Trivium Pursuit

Reading Aloud to Active Little Boys

I am a homeschooling mother of ten children.We have successfully graduated our three oldest children. Currently I am teaching the other seven. The first batch of children was 4 girls and 1 boy, the second is 4 boys and 1 girl. I am struggling with what to read to them and how often to read to them. Time permitting, of course, I read what I can, but I am finding that I may be reading too much to them as they prefer me to read it to them as opposed to reading it themselves. I got your book lists and have read Teaching The Trivium three times through. It is the way I have taught my children all the way through. Our oldest is 21. …. I am getting overwhelmed and having to regroup. What do you recommend for reading for boys? Especially when they are so energetic. Have you heard of the Little Britches series and the Andy Hardy series? It was so much easier to choose books for the older batch as the son in that batch was much more focused and quite a bit calmer. He is also very creative and we were able to do a lot of projects that have led to his career. I am an artist and have taught all of them to be so as well. My struggle is with reading material. I do not like cartoonish, foolishness, I like true to life material that they will enjoy learning about a real life. Are there series of books that you are aware of that would be helpful with energetic boys with short attention spans that are very creative? Thanks for all the materials you have provided. I have read them through and now I want to pick your brain. C. in Alaska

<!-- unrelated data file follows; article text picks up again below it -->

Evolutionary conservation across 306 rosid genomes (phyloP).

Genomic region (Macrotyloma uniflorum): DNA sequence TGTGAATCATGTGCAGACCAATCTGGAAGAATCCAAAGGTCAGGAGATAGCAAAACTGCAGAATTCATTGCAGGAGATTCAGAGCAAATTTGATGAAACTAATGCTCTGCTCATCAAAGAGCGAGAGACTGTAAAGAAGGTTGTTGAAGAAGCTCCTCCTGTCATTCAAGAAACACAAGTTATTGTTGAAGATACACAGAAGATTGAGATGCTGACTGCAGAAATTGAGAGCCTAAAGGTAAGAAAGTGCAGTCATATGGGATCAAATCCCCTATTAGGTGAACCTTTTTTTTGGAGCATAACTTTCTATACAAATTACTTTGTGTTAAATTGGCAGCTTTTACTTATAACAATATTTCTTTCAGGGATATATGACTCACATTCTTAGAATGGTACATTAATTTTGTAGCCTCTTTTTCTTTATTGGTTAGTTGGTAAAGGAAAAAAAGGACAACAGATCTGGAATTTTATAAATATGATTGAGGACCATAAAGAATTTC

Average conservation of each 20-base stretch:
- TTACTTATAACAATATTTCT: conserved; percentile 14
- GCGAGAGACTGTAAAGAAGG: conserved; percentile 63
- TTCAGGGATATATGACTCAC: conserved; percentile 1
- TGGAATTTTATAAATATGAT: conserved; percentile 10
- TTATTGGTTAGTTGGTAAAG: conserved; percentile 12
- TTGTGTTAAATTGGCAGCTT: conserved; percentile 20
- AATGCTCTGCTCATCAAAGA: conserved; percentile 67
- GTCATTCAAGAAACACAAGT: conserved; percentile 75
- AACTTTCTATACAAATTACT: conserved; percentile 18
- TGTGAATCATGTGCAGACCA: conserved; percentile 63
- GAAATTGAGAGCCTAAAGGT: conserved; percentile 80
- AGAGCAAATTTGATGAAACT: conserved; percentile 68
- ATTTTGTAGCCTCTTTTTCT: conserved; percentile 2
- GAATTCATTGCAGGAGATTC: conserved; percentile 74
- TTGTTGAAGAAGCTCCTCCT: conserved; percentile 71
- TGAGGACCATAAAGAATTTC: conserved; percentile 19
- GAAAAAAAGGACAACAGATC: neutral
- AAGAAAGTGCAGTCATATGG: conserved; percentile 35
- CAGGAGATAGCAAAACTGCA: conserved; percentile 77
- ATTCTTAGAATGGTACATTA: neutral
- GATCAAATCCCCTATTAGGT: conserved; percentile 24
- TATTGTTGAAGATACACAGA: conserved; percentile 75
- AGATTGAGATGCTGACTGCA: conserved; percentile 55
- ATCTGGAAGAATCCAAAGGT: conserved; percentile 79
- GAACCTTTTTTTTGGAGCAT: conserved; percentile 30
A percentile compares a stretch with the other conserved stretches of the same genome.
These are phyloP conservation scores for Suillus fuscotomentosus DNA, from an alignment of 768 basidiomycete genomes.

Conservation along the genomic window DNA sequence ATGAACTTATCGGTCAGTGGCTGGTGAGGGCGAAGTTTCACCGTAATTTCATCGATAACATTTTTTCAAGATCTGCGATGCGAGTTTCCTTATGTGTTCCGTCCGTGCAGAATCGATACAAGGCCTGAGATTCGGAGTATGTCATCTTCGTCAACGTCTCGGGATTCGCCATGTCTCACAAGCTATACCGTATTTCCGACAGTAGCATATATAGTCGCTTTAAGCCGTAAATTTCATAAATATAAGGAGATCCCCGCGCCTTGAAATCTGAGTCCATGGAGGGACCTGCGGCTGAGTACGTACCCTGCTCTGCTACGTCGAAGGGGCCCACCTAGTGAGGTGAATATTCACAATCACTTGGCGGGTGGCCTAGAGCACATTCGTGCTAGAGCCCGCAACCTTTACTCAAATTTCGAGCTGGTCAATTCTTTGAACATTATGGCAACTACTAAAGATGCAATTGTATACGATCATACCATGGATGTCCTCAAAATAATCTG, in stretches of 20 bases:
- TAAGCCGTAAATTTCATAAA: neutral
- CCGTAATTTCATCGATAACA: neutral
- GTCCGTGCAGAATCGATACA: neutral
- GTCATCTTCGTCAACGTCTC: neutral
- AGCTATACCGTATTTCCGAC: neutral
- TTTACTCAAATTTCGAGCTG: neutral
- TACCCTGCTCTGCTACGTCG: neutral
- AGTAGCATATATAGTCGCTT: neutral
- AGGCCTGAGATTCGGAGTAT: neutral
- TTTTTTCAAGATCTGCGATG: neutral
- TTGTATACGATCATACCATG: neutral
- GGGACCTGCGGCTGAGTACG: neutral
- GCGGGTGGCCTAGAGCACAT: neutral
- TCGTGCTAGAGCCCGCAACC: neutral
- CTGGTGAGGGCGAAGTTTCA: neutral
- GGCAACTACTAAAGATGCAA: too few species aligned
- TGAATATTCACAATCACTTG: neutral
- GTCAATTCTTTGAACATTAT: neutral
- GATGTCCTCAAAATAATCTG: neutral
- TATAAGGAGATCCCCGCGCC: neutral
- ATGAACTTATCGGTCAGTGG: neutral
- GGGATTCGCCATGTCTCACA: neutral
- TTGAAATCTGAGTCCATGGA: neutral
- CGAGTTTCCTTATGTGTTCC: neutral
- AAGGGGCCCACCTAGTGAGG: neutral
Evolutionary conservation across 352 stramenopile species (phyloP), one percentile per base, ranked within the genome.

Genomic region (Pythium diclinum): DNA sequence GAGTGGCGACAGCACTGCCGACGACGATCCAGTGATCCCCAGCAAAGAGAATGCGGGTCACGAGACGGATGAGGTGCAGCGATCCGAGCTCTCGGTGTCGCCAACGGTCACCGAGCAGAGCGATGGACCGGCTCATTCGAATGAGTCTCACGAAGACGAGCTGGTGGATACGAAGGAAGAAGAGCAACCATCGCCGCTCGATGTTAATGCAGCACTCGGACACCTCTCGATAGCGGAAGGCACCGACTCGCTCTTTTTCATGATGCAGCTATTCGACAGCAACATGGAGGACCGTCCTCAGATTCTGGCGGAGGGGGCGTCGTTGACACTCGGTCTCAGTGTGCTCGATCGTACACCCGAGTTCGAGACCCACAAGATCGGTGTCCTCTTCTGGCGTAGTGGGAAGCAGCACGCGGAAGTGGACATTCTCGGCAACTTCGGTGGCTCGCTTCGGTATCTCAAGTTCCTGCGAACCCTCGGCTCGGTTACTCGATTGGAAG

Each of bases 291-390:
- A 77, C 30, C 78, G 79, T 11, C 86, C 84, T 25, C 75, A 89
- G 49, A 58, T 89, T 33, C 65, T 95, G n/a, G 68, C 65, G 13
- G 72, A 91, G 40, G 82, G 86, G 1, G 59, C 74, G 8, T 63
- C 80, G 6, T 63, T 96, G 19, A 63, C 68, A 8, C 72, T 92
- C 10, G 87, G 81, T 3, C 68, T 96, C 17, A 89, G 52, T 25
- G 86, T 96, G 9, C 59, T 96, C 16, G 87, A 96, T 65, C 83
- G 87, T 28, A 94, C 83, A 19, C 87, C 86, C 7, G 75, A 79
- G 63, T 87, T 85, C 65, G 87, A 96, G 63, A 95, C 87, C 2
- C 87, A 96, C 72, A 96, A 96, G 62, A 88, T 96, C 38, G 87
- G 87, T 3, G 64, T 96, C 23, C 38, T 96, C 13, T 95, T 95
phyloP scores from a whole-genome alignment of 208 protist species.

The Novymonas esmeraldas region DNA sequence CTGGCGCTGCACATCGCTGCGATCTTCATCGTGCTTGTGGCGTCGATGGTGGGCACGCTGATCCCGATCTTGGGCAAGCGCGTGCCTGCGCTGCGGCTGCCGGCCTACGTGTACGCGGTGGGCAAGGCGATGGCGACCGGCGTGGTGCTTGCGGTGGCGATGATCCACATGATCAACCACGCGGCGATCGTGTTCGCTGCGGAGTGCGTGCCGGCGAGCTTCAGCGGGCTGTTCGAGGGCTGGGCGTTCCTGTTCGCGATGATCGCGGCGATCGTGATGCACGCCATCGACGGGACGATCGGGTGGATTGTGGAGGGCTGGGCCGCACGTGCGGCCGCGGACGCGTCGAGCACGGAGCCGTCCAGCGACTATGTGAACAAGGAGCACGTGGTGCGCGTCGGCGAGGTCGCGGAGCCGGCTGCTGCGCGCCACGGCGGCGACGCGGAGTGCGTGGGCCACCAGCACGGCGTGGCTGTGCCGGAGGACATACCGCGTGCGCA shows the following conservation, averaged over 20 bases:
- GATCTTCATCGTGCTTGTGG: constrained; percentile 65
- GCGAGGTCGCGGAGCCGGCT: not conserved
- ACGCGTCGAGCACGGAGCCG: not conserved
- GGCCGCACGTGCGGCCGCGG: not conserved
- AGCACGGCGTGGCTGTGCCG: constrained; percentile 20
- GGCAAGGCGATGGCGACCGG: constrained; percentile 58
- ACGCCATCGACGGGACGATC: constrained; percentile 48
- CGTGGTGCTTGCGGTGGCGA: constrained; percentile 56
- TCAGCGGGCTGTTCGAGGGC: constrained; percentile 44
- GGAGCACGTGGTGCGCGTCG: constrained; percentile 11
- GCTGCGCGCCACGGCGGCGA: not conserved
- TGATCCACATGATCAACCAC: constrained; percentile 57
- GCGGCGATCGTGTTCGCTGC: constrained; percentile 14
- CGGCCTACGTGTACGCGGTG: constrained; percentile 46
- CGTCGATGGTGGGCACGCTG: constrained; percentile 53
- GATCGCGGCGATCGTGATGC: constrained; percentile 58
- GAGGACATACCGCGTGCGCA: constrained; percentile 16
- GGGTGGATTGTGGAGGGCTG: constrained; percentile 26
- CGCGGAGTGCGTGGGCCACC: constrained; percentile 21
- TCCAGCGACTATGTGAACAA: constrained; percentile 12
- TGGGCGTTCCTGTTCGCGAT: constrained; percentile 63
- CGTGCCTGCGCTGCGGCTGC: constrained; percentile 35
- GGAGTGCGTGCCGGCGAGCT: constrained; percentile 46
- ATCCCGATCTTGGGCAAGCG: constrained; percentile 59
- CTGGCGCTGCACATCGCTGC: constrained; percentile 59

Yes, kids usually love Mom and Dad to read aloud to them and will often choose that over reading to themselves. I generally suggest about two hours a day for reading aloud, but I know in our house it was often more than that since Harvey and I both like to read aloud. Have you read through all the books listed in our booklet Hand That Rocks the Cradle? I list there the books I read to the kids from about 1980-1995. Do you allow the boys to play with something while you read aloud? Most boys need something to do even while listening. I imagine that reading aloud to four small boys will be a challenge to even the most patient parent. Perhaps your standards of having everything quiet and peaceful during read aloud times will need to be adjusted since I don’t see how four small active boys could keep quiet for very long. You want read aloud times to be a time of enjoyment without excessive reprimands, yet somewhat peaceful and quiet, so you’ll have to find the balance between the two. You might have to break up read aloud times into several 15-minute segments interspersed with other activities such as chores or exercise. I would also suggest making liberal use of recorded books, even using the dramatized versions.